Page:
Never thought in my wildest dreams that I’d be riding camels in Tangier, Africa, on a Norwegian Mediterranean cruise that included stops in Morocco at Casablanca and Tangier — but that’s just what I did!
This fabulous cruise was originally scheduled to start and end in Barcelona, Spain, and stop in several Mediterranean ports in Spain, then stop at three ports in the Canary Islands off the coast of Africa, and spend a day in Casablanca in Morocco, Africa.
As soon as we boarded the ship, however, they told us that the itinerary had been changed due to storms in the Canary Islands. Instead, we would dock at Marseille, France (haven’t been to France since high school), add several ports in Spain, and spend a second day in Morocco visiting Tangier. Since the only two cities I’ve ever heard of in northern Africa are Casablanca and Tangier, that sounded like a winner to me!
We had to book shore excursions for the new cities, and we found one where we could ride camels. The perfect adventure for this exotic spot!
My friend was having back troubles, though, so I went on the shore excursion solo, while she stayed on the ship.
The place the bus stopped for the camel ride was a promontory above a cliff to the ocean where two or three Arabic men with weather-worn faces wearing long robes corralled about 6 camels.
In the U.S., we would’ve made neat, orderly lines behind each camel, but here it was every man for himself, total chaos. People were aggressively rushing up to the camels before the previous person even got off, so I ended up being the last person from my bus still waiting for a ride. (At the point, I figured the bus driver would just have to wait for me!)
The ride on the camel’s back was only about 15 feet away, then a turn, and 15 feet back — but the exciting part was when the camel keeper muttered some Arabic words and the camel rose into the air from crouching to let people onto the saddle across its back. Instead of lifting straight up, the camel lurched suddenly back, then suddenly forward, and suddenly back again. It felt like riding a bucking bronco!
The saddle had two small metal rings — one on the front and one on the back — and that’s all there was to grasp onto during the jarring up-and-down lurches. The only other way to stabilize yourself was to tightly grip your thighs around the camel’s back (which I also did with gusto).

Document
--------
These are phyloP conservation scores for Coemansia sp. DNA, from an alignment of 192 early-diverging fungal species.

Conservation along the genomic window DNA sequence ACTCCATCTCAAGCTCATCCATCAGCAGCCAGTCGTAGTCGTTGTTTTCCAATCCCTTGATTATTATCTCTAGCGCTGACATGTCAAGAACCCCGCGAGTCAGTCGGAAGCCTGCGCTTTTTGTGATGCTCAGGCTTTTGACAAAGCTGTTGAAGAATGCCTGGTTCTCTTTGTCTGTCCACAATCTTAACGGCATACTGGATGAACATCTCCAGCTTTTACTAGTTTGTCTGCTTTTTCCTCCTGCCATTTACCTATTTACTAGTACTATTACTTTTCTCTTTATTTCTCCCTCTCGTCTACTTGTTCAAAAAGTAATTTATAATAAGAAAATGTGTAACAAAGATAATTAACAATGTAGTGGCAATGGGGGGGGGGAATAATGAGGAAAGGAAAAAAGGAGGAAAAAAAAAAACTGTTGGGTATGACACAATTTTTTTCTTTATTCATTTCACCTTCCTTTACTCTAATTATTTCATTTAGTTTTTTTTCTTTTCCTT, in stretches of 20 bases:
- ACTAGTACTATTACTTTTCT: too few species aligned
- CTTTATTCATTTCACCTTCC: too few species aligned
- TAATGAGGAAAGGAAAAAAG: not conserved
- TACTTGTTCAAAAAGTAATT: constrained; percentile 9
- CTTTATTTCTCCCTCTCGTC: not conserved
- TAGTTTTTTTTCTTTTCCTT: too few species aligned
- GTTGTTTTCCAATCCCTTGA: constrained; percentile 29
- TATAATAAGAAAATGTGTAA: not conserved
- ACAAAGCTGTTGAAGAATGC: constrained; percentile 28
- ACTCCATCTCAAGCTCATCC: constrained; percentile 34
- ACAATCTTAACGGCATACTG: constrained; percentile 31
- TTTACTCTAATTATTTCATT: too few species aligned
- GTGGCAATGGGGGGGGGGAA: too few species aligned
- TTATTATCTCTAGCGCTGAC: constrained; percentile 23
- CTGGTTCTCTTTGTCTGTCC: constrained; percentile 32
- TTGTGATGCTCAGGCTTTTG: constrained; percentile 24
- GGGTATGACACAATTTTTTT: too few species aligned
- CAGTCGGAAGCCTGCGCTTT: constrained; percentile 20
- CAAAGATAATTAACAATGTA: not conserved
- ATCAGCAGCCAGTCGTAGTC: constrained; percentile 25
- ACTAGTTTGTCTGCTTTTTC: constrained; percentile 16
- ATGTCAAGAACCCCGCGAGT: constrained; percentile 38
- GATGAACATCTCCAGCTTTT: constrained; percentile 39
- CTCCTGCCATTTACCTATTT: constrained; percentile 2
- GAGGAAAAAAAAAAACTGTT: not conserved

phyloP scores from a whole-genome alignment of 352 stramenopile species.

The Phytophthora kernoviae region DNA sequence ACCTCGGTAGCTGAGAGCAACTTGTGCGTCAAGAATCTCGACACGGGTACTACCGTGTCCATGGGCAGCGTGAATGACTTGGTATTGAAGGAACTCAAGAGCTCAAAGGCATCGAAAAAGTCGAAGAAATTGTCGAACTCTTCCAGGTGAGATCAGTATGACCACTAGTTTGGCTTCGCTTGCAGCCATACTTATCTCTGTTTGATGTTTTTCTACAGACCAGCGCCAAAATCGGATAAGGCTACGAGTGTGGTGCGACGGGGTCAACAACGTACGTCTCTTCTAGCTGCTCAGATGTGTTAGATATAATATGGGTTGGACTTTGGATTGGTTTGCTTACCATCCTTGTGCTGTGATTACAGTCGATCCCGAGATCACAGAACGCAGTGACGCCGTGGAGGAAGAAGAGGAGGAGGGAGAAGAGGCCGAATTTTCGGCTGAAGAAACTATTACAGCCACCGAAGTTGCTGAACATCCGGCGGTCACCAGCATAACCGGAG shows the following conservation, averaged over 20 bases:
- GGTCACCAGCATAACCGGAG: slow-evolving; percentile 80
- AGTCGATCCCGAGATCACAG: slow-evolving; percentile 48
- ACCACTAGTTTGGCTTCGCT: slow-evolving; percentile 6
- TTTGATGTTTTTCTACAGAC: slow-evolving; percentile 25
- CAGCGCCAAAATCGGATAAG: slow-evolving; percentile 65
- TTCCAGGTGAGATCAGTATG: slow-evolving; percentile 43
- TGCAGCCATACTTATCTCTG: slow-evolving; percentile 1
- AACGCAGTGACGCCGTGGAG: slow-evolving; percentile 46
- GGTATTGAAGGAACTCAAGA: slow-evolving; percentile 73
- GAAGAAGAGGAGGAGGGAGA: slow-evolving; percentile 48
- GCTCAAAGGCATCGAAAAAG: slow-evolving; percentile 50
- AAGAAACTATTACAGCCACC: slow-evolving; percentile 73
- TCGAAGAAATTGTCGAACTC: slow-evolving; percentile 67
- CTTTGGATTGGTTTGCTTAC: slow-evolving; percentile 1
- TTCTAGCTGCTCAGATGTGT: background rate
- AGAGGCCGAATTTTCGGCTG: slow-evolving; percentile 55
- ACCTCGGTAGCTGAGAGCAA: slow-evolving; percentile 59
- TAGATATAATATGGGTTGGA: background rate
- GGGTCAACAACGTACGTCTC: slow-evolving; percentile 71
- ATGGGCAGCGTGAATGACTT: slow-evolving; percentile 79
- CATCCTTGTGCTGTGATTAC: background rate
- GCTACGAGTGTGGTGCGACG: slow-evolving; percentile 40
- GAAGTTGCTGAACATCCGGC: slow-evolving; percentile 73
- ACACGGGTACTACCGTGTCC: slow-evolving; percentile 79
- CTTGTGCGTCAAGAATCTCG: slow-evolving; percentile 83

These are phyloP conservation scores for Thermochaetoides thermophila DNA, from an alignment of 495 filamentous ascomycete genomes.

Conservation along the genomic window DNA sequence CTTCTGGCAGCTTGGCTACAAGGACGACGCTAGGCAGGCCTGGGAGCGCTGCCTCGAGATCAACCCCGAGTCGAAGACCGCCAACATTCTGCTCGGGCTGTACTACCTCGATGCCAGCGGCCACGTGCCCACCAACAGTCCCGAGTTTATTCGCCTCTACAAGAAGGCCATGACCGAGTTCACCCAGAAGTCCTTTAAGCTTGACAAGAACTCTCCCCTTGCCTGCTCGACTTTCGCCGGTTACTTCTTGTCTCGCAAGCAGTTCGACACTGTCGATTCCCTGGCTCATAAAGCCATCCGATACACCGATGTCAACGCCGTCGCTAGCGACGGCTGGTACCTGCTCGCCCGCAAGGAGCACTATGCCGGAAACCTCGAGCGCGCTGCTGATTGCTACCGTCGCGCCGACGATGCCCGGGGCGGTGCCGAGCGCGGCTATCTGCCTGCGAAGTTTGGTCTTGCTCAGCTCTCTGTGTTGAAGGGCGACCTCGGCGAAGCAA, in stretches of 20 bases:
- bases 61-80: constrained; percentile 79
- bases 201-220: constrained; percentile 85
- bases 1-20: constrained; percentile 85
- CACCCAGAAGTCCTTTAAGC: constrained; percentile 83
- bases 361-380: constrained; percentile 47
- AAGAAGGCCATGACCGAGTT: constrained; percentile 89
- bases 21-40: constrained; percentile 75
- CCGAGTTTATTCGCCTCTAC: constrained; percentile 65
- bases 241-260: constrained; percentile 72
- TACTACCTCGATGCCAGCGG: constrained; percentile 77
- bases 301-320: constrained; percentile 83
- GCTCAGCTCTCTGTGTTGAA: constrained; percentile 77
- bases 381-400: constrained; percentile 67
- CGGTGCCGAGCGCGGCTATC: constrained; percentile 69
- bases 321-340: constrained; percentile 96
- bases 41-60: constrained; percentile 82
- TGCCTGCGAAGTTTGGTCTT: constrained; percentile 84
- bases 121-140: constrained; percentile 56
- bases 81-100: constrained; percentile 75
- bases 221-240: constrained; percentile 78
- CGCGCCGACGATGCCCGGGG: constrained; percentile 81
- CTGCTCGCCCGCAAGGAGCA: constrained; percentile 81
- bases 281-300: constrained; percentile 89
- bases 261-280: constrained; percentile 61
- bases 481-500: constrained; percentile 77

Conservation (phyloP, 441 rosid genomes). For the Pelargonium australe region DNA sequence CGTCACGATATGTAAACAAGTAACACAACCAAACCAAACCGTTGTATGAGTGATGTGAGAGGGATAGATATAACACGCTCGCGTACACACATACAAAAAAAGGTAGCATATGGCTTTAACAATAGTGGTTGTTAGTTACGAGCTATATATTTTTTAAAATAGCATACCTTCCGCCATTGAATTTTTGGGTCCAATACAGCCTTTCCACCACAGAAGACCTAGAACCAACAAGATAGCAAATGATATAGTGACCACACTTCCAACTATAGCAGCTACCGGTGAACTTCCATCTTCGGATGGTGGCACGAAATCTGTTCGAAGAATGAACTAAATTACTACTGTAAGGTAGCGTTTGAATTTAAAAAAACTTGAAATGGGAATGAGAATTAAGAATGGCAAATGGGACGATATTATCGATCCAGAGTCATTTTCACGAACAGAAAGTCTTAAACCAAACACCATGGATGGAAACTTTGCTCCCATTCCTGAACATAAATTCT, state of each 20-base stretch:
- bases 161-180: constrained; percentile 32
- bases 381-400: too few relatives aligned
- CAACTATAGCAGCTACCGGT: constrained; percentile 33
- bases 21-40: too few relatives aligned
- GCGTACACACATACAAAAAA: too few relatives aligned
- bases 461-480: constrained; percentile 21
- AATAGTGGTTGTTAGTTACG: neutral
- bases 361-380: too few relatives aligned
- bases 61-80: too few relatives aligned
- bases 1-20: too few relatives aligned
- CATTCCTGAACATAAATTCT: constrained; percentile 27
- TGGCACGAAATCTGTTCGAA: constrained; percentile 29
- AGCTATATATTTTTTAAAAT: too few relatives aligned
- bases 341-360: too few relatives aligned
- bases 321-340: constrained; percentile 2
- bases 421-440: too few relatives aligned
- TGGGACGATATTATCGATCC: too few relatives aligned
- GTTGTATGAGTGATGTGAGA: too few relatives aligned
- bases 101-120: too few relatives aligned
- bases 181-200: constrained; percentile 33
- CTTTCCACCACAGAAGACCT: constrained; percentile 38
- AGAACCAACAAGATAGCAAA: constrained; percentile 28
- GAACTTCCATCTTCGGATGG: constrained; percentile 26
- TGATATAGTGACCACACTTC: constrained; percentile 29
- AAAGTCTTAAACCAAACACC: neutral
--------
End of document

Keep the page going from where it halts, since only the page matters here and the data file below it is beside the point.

The shore excursion description stated that we’d have our photos taken while riding a camel (as if someone else would take it) on one brochure, but in another spot the description said “Take your photo on a camel.” It was conflicting information, but since I doubted a camel keeper would have high-tech cameras and printers on-site, I figured it would be a take-your-own-photo situation — and that was the case.
Since I was alone and definitely wanted a shot on the only camel I’d probably ever ride — at the last minute, I thrust my camera into a nice-looking woman’s hands, said, “My name’s Diane — please take some photos of me!” and mounted the camel.
She rose to the occasion after her initial surprise and took several pictures — proof of the big ride.
I’d always read — and thought — that camels spit and were sort of ill-tempered, but these camels were all very docile. The babies were especially cute. But they did make a horrible, loud vomiting noise constantly! It wasn’t what I expected at all!
After the camel adventure, the tour bus stopped at another ocean-view promontory and let us shop for souvenirs at a few stalls. The driver warned us to be careful — with good reason! I avoided making eye contact with any vendor until the last minute and tried to buy two bracelets. I said “2 for $3 US” and he agreed. Then, all of a sudden, a second man appeared behind him and when I handed him a $20 bill, he gave me $15 back. I protested and both men insisted they’d said “2 for $5 US” — which wasn’t true. I tried to argue for a minute, then the man who was holding the $15 change started to withdraw his hand — and all the money — so I grabbed the $15 and took off. (I got ripped off on that one…)
The other thing we found out in Morocco was that street vendors are persistent and relentless. If you make any eye contact or answer any of their numerous questions, they’ll literally follow you for blocks! It’s kind of funny unless it’s you they’re harrassing…
The next place the bus took us to a kasbah – a neighborhood that had a tunneled walkway and narrow, windy streets filled with shops.
We walked through there and visited a large gift shop filled with leather goods, carved furniture and mirrors, colorful vases and urns, acrylic paintings, native robes and silver jewelry — exactly the sorts of things you’d think would be sold in Tangier. (Big spender that I am, I bought a refrigerator magnet.)
The most beautiful things about the city and the neighborhoods we walked through were all the unique, beautiful, ornate doorways. Couldn’t stop taking photos of them!
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